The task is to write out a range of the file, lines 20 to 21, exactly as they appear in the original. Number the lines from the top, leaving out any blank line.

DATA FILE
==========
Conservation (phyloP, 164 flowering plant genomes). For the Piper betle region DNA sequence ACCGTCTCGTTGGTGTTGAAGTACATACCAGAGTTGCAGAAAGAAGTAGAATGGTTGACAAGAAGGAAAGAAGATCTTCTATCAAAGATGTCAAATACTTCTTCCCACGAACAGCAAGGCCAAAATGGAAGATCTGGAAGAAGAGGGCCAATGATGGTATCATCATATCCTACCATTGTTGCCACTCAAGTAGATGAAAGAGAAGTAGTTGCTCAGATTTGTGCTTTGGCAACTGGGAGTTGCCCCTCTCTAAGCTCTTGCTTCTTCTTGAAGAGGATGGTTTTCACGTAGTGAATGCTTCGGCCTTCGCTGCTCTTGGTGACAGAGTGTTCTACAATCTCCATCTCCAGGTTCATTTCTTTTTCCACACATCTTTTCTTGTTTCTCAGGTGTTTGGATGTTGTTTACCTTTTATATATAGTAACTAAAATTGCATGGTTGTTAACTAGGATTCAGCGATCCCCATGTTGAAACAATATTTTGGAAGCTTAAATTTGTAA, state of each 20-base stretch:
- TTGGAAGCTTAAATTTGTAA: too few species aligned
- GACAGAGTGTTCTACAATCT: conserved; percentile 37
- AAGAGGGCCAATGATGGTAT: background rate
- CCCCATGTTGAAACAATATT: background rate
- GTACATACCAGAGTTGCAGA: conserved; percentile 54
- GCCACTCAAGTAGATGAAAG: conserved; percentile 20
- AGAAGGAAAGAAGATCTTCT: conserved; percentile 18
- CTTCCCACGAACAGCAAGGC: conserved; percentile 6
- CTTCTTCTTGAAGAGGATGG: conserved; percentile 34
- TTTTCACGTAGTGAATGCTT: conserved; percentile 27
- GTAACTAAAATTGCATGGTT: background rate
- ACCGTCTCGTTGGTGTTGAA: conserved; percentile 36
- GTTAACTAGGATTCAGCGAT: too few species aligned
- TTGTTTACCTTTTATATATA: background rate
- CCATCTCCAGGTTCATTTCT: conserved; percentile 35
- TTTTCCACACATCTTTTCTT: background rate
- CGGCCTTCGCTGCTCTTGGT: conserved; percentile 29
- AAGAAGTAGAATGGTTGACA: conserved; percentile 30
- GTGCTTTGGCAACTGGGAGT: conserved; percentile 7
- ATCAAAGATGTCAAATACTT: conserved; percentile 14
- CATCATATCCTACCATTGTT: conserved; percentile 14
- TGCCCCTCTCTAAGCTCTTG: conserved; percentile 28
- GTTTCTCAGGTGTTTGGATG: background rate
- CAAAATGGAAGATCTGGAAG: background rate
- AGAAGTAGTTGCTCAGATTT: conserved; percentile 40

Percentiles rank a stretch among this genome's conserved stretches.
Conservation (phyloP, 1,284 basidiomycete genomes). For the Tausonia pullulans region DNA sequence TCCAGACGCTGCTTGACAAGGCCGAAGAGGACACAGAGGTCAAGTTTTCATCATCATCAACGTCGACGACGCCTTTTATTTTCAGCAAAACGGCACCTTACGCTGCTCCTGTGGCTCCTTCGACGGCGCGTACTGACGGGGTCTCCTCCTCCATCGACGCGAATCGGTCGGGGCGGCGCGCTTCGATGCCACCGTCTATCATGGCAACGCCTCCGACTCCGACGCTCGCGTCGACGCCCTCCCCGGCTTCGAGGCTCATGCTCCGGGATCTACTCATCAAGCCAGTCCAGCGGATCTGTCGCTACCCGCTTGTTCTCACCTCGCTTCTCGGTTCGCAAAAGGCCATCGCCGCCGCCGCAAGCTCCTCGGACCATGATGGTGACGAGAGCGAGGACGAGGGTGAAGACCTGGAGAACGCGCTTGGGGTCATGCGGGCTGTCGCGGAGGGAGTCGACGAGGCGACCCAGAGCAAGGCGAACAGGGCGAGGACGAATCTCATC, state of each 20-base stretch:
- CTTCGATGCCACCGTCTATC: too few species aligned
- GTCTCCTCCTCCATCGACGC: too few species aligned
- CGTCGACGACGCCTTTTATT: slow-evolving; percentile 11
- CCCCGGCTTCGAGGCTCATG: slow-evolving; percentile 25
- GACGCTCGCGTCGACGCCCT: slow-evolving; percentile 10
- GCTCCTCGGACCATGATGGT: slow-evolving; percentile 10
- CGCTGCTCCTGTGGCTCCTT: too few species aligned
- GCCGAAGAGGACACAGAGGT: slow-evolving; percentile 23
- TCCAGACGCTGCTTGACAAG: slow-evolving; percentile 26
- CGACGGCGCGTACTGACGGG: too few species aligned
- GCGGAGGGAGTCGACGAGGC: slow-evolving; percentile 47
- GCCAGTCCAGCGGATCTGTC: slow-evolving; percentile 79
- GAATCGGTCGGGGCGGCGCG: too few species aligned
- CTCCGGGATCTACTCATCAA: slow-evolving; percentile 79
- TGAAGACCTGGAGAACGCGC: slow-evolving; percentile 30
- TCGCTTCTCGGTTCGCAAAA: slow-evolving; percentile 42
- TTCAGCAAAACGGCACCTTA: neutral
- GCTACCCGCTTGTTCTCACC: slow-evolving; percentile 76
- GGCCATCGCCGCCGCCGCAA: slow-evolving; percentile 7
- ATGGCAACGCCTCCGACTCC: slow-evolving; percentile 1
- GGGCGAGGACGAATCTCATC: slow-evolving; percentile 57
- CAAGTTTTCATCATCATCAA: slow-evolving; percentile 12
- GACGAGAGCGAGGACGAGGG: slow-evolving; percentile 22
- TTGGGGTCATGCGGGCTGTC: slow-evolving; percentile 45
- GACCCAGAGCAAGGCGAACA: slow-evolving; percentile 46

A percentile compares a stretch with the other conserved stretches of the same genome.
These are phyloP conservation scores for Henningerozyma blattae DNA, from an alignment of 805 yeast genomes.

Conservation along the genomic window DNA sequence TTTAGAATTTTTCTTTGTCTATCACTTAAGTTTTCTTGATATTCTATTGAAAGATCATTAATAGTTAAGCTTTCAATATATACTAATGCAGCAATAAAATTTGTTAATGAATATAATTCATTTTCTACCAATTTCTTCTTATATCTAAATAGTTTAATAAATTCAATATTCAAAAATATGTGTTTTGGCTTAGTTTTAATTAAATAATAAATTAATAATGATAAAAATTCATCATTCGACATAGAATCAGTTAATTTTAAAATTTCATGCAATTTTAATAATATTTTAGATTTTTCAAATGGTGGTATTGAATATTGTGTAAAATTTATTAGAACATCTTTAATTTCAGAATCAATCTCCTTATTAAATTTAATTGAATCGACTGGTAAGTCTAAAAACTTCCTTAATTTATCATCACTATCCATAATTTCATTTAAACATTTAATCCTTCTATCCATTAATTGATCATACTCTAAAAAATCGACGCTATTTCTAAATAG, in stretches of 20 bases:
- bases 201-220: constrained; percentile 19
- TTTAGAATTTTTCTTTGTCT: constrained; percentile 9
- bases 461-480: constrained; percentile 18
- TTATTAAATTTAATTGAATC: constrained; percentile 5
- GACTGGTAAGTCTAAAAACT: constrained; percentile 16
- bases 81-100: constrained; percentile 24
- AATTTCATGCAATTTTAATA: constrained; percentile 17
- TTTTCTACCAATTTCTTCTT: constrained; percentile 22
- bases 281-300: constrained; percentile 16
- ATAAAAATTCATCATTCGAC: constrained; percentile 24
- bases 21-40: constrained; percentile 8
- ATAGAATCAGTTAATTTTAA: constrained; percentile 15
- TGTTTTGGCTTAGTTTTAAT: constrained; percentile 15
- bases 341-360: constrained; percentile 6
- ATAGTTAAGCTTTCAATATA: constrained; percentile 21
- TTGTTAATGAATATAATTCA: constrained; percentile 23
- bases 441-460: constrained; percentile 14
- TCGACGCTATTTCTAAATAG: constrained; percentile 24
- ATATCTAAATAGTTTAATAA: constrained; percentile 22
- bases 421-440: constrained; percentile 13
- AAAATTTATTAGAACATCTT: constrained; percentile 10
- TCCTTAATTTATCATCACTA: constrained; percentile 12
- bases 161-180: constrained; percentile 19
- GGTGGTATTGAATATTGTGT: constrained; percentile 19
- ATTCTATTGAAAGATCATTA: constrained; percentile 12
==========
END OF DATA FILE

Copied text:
- GTGCTTTGGCAACTGGGAGT: conserved; percentile 7
- ATCAAAGATGTCAAATACTT: conserved; percentile 14